8th Grade Dance Hallelujah
love is a dance floor, where only
left feet are allowed,
where everybody is laughing, and no one is laughing at you.
Where 10,000 lovers toe-tap to the melody of
each others’ heartbeats, off key with the song,
like the hallelujah of an 8th grade dance revival and
everyone still looks terrible,
but this time
no one cares.
love is the best cheap wine we can afford
on a Friday night when rent is due soon
and it’s started to feel like we’re stilt walking
on butterfly knives.
Baby let’s get just drunk enough to lose our balance.
I can be your left foot if you’ll be my right, ‘cause sometimes loving
is not understanding the gravity of a situation,
but knowing you couldn’t shoulder it alone.
love is the ocean reaching for the moon,
each quiet particle stretching, stretching palms
upward like dinner plate Frisbees,
waiting for the fall
waiting for the fall,
then shattering down on themselves,
into endless violet fractals like a delivery truck crashing
into a factory that for some reason only manufactures
They know they’re never gonna reach it
but they don’t stop trying.
Or love is the last spark
of a lightning bug whose entire world has become encased in glass,
who has given up flying because there is nowhere left to go.
The last full body shockwave of light bled out
into the cold horizon
of a mason jar so a child can see tonight.
Or love is a heart full of chips I brushed off my shoulder,
and I feel bad for filling it up with them, but
they didn’t have anywhere else to go.
Then you came in like an open door
and a slingshot,
like we’re gonna shoot down the whole world on a Saturday night,
like maybe love
is running out of ammunition.
But I think that maybe
love is like a performance art exhibit I saw once
where people tied their lover’s feet to a tiny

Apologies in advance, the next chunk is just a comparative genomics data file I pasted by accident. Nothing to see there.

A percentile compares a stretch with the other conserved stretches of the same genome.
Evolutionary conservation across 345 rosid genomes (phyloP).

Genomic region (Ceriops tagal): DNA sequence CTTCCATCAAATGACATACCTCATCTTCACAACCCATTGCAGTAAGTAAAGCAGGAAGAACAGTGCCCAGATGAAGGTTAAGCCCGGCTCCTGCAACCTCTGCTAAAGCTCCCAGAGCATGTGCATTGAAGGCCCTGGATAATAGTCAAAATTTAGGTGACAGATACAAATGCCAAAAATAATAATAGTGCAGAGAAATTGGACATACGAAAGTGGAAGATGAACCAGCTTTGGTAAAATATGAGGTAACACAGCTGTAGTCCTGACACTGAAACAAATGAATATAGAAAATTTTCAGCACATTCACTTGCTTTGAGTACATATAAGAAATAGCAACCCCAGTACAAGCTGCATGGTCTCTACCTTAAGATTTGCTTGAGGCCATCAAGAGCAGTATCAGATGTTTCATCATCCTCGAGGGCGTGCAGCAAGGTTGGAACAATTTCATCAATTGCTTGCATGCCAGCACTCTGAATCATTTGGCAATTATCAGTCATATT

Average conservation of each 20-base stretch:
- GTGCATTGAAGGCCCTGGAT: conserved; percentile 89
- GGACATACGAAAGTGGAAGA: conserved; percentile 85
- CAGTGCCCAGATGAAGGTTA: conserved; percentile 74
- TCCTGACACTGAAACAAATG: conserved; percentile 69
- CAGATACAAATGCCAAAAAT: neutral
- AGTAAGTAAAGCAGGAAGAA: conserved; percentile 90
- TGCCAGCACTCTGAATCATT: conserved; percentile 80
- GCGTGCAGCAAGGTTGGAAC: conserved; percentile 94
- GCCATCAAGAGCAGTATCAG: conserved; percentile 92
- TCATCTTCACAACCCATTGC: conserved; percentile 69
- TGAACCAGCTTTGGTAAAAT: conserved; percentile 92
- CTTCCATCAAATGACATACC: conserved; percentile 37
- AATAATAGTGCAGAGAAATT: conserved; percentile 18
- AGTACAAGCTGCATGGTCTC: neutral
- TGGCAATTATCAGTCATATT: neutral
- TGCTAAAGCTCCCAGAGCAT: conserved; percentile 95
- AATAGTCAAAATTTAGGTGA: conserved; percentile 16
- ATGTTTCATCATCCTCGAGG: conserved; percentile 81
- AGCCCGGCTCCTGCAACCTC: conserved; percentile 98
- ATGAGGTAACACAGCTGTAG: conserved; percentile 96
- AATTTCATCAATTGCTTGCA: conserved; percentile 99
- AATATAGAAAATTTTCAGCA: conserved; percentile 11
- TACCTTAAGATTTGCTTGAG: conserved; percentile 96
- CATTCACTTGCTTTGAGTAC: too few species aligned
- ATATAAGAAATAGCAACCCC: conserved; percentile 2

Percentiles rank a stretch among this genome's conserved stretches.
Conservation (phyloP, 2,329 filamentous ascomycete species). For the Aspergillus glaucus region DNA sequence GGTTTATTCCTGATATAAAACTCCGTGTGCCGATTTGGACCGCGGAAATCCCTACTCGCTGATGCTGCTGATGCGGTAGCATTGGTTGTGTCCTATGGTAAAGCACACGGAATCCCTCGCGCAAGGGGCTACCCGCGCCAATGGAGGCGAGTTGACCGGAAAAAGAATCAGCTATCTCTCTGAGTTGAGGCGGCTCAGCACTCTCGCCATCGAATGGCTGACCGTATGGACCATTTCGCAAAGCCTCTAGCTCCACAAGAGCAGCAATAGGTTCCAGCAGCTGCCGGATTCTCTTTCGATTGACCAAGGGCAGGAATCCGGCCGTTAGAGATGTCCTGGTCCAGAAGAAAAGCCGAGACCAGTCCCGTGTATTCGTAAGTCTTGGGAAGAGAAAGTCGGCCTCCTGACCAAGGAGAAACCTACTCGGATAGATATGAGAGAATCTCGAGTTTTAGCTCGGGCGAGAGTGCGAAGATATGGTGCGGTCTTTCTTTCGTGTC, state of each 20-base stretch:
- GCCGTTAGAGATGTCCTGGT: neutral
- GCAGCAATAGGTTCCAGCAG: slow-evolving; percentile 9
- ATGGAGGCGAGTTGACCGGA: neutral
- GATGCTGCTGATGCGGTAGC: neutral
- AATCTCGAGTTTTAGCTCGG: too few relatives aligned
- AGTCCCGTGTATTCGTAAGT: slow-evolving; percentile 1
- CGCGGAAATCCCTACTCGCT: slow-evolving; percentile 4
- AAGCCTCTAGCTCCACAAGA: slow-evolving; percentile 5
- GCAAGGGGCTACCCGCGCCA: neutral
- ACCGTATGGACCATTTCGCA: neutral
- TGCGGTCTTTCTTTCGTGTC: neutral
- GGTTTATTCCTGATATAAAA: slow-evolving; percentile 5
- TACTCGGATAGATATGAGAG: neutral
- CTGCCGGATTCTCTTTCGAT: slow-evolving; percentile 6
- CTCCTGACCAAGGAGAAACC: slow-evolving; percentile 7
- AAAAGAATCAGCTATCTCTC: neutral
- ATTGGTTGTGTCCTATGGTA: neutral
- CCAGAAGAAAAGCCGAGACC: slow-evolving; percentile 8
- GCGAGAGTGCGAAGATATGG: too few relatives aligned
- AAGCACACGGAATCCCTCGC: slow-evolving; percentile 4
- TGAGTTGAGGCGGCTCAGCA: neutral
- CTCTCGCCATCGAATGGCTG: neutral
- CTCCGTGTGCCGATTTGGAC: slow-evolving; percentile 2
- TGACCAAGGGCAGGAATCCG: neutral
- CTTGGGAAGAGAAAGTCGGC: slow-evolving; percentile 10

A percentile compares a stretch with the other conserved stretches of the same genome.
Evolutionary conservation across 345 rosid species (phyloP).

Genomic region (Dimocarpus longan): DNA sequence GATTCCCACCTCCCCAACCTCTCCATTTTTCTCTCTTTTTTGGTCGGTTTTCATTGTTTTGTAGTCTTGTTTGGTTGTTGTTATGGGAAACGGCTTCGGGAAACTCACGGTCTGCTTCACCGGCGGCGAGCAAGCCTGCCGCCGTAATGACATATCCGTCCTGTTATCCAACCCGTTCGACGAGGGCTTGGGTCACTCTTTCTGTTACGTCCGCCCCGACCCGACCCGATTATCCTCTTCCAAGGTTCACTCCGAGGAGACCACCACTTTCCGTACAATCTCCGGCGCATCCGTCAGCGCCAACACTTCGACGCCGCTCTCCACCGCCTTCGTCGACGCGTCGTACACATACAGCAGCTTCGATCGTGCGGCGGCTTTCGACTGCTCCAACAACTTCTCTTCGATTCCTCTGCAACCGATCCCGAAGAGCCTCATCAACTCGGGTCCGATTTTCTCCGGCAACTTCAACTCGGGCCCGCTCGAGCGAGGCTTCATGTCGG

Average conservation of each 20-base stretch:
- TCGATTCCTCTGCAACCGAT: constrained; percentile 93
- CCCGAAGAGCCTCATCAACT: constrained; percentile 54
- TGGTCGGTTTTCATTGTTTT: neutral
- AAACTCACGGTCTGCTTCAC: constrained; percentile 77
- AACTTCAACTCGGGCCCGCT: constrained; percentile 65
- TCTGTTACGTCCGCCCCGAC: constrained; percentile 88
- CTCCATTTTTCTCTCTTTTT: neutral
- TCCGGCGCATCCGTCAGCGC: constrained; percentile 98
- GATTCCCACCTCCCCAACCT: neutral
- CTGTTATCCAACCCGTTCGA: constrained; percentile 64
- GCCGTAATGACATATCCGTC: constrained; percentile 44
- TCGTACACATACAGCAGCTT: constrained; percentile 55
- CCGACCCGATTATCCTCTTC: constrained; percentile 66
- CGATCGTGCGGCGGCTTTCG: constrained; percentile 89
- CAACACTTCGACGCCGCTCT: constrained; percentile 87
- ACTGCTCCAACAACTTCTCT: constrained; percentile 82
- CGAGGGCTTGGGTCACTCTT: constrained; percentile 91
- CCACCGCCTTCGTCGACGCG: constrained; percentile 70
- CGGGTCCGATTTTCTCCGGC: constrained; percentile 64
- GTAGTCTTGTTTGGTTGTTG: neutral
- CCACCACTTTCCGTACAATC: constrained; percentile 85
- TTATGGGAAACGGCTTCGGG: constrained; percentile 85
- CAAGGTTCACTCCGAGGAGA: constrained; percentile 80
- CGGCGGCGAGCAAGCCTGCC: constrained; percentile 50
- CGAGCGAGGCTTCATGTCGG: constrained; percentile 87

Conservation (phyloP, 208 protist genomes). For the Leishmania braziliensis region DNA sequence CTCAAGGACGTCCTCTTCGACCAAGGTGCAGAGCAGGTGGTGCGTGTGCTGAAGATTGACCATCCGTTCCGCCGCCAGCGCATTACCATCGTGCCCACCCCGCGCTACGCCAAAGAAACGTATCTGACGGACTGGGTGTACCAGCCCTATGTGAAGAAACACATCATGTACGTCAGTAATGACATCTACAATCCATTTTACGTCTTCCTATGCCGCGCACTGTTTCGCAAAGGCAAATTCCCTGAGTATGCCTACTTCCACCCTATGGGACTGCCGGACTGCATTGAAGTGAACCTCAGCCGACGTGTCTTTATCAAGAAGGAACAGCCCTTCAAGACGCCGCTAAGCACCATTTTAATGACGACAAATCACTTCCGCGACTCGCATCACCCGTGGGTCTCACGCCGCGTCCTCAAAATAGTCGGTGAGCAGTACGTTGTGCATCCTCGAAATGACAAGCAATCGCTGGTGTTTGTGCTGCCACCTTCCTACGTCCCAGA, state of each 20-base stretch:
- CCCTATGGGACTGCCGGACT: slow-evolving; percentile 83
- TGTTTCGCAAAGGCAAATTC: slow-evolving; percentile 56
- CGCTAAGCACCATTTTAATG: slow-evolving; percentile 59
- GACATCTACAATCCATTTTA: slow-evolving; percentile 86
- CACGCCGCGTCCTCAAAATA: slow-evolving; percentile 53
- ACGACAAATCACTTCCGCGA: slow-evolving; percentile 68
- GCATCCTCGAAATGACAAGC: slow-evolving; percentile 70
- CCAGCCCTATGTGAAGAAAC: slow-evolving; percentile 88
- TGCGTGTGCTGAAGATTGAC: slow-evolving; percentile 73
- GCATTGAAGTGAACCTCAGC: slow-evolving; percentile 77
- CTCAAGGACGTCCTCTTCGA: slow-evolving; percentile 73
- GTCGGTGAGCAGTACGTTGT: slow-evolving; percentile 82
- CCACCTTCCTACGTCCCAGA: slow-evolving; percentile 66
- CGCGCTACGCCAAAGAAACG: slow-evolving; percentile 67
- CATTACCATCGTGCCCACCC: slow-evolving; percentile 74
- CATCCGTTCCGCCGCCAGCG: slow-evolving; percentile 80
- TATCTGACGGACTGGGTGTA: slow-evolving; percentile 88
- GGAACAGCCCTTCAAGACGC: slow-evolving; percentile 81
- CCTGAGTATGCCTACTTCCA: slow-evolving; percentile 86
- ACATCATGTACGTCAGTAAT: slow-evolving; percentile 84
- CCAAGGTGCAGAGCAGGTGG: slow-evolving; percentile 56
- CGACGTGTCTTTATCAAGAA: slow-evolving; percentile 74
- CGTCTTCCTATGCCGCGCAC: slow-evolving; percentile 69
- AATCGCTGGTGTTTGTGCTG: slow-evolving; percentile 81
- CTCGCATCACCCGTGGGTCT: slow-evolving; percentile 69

wooden block with one rickety wheel beneath it
then helped them to stand
when they couldn’t stand on their own.
Everybody kept falling down.
I saw love
in the eyes of the people
who kept standing up
until they got it right.
Another Word for Holy
after Ellen Webre
Another word for holy
is the pebble in the child’s knee,
the release of blood like communion into the dirt,
a gift of flesh given to the hungry god of the ground.
It is the tender itch that long outlasts the wound,
the colors of skin in the sunset of rebirth.
The scar we know so intimately,
that we will one day struggle to find.
Torrin A. Greathouse is a queer poet from Southern California and a governing member of the Uncultivated Rabbits spoken word collective. They were the 2015 winner of the Orange County Poetry Slam. Torrin’s work has been published or is upcoming in Rust + Moth, Chiron Review, Crack the Spine, and Yellow Chair Review. They have also published one chapbook Cosmic Taxi Driver Blues (CreateSpace, 2015). They are currently employed as the executive assistant of a sustainable lighting firm. Their previous jobs include security guard, farm hand, antique store clerk and tattoo artist.